Both hybrid and multi-cloud have been hot topics for enterprises and providers. AWS, Microsoft Azure and Google Cloud are working on different hybrid efforts to attract customers, as is IBM.
IBM has rolled out a companywide focus on hybrid cloud including on its Red Hat OpenShift assets. Find out what IBM is doing and why it matters.
The challenge of application portability
In a hybrid environment, applications run on multiple sets of resources, i.e., on infrastructure in data centers and cloud providers. Many of these application components map statically to only one set of resources. However, many also involve scaling or failover across resource boundaries. For hybrid and multi-cloud users, this heterogeneity of resources can complicate operations, as well as increase potential for errors and costs.
Containers encapsulate the data and dependencies so that each element can deploy, redeploy and scale, decoupling the application component from the hosting resources. Kubernetes, the most popular container orchestration tool, adds the operational automation to make containers an efficient way to run an application, even if the application spans multiple clouds and data centers. However, if a containerized component uses a cloud-specific service with an API from that cloud provider, it's no longer portable to another cloud or to data center resources.
The alternative to these APIs from cloud services, such as managed container services or Kubernetes, is a portable cloud application suite, installed on all the resources where the hybrid or multi-cloud application will run. Because cloud services are based on VMs or generic containers, everything is portable. Better yet, if a cloud provider supports a suite, then that support readies the cloud for open scaling and failover too. IBM is pursuing this strategy for heterogeneous hosting.
IBM's hybrid approach
The foundation of IBM's hybrid cloud approach is a collection of software that creates a highly portable PaaS. This replaces cloud-specific features and APIs to run applications. Its base is Red Hat OpenShift Enterprise Linux and Kubernetes. A set of cloud deployment and management tools are portable across clouds, as well as in the data center.
On top of OpenShift, IBM layers in its Cloud Pak hybrid cloud software. Cloud Paks is a software that is preintegrated and containerized. Built on RedHat OpenShift, Cloud Paks can be used anywhere and from any cloud. At its core, Cloud Paks is designed to develop cloud services such as data, automation and integrations. It is a major component of IBM's hybrid strategy. This sets it apart from Microsoft's Azure cloud.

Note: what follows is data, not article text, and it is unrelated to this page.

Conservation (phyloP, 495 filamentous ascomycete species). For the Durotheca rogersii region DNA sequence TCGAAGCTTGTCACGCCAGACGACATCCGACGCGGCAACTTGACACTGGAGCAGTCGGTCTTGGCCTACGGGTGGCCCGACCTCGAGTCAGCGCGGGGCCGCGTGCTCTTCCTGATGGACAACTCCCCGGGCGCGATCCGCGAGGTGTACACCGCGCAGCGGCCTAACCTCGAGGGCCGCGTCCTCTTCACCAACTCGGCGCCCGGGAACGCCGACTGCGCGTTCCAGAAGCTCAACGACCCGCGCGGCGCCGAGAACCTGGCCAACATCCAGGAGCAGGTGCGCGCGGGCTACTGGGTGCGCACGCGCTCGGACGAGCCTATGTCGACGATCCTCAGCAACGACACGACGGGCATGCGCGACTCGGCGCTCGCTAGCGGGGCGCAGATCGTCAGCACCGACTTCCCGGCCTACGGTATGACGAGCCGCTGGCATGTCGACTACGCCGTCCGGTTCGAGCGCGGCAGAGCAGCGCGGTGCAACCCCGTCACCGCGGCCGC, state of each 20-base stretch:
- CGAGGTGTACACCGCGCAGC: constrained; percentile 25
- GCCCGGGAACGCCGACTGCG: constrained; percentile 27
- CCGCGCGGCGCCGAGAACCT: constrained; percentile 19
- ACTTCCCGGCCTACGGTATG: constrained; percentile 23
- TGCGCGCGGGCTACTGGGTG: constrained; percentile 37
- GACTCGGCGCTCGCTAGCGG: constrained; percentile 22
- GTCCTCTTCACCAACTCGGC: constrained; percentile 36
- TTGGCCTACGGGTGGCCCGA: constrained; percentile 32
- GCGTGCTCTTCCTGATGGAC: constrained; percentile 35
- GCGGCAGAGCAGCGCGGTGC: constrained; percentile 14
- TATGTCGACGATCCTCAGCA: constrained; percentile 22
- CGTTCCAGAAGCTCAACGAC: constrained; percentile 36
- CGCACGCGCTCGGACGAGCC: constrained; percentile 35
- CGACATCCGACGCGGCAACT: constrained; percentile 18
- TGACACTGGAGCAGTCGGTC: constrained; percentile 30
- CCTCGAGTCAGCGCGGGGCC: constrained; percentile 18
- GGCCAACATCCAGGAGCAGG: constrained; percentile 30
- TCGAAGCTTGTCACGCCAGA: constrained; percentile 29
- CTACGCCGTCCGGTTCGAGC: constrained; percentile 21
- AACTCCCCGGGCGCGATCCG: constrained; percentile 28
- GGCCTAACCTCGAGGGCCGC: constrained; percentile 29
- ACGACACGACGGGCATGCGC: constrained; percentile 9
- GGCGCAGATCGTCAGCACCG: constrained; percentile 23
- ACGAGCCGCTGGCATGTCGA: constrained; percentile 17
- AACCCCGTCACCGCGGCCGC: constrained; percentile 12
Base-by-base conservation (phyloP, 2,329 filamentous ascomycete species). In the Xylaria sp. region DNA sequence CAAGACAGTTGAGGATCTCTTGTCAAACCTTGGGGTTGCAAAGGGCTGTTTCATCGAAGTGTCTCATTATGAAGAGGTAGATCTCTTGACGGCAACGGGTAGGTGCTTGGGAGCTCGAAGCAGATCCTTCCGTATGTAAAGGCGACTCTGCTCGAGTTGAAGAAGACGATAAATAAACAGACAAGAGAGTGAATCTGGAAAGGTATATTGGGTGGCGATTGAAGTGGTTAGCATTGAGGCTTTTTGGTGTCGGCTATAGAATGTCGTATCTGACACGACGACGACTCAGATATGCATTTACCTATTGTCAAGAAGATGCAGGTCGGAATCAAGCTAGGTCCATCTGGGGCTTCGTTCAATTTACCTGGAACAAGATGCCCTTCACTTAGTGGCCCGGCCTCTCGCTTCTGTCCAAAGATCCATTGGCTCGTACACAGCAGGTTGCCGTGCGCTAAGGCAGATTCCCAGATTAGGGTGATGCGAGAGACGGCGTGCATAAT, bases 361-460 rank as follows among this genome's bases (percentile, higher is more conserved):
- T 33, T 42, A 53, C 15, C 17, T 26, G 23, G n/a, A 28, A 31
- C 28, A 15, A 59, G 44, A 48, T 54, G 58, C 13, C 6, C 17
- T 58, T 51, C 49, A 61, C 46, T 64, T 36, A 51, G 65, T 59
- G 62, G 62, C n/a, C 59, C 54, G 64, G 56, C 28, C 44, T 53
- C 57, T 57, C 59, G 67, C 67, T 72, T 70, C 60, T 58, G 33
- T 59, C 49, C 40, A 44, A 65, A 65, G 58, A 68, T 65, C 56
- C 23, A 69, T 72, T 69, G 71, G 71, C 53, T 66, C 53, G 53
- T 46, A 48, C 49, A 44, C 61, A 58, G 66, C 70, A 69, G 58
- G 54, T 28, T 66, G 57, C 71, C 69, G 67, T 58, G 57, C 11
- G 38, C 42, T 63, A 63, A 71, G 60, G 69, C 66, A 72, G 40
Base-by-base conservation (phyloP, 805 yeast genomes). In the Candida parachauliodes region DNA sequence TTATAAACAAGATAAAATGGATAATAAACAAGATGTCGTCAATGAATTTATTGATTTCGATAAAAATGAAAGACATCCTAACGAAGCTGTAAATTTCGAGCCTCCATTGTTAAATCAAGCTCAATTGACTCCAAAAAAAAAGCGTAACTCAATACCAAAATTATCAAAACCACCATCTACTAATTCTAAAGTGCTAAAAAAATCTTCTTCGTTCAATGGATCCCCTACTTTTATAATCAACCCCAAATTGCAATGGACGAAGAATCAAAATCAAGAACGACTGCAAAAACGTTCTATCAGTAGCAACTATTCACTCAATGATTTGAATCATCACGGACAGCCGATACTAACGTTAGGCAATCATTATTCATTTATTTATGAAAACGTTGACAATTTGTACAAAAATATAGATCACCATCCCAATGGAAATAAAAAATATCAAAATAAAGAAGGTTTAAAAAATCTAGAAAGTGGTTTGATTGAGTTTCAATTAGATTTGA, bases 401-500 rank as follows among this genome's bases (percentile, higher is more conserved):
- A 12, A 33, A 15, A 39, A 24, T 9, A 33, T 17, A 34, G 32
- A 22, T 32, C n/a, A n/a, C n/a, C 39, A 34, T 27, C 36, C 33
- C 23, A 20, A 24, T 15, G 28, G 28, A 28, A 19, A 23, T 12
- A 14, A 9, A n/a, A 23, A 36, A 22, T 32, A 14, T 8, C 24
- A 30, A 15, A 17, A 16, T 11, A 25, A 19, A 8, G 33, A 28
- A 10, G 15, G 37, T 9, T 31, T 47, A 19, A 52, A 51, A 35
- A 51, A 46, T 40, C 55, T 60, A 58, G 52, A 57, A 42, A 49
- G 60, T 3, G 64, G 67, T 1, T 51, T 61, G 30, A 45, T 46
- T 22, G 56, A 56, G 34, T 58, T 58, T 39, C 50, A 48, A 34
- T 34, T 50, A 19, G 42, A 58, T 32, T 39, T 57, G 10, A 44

OpenShift is a complete container hosting and deployment approach. It overlays customized automated operations, cluster services, application services -- including service mesh -- and developer services onto Red Hat Enterprise Linux and Kubernetes. The goal is to create a container environment that's easier to use than one built up from scratch. The result is roughly equivalent to a cloud provider's container or Kubernetes service.
Red Hat offers a managed version of OpenShift that is available on Microsoft Azure, AWS, IBM Cloud and Google Cloud. OpenShift's dependence on other Red Hat elements -- RHEL in particular-- may create issues for users who prefer a different Linux distribution. OpenShift doesn't include features for IoT, AI or functional computing, while other major cloud services platforms do.
The modular nature of the Cloud Paks mirrors the way cloud providers group their own web services. Red Hat elements can be used to provide some of the more application-specific elements of cloud applications, including IoT. Both IBM and Red Hat's development tools can be used to build applications and to integrate between the cloud(s) and the data center. The combination of the data center components from both IBM and Red Hat, and the hybrid integration skills of both organizations, are the assets that make the IBM hybrid and multi-cloud strategy stand out against its competitors.
Who should choose IBM?
IBM's offering is uniquely suited for its mainframe installed base. Despite the widespread view that mainframes are legacy hardware, they process billions of transactions each year. Mainframes are still the mainstay of many corporate data centers. Enterprises with a significant IBM mainframe investment and that plan to build or expand hybrid or multi-cloud deployments will find the IBM solution tuned to their needs.
Similarly, Red Hat customers who use OpenShift in their data centers can expect an easy evolutionary path to hybrid or multi-cloud through IBM's approach. For those hybrid or multi-cloud adopters who want to scale and failover across cloud and data center boundaries, IBM's OpenShift foundation is a strong candidate. Cloud Paks extend that basic platform. IBM also offers a cloud developer program, as well as financing and other tools for its customers.
IBM has its own cloud, and it also emphasizes its own AI assets, weaving AI through its hybrid story. However, IBM's "portable" approach has less value for enterprises that don't expect to move components between clouds and data centers.
IBM's greatest strength isn't the features of its hybrid cloud strategy, but its integration and completeness. The company magnified that benefit with the acquisition of Neudesic, a cloud consultancy, in 2022.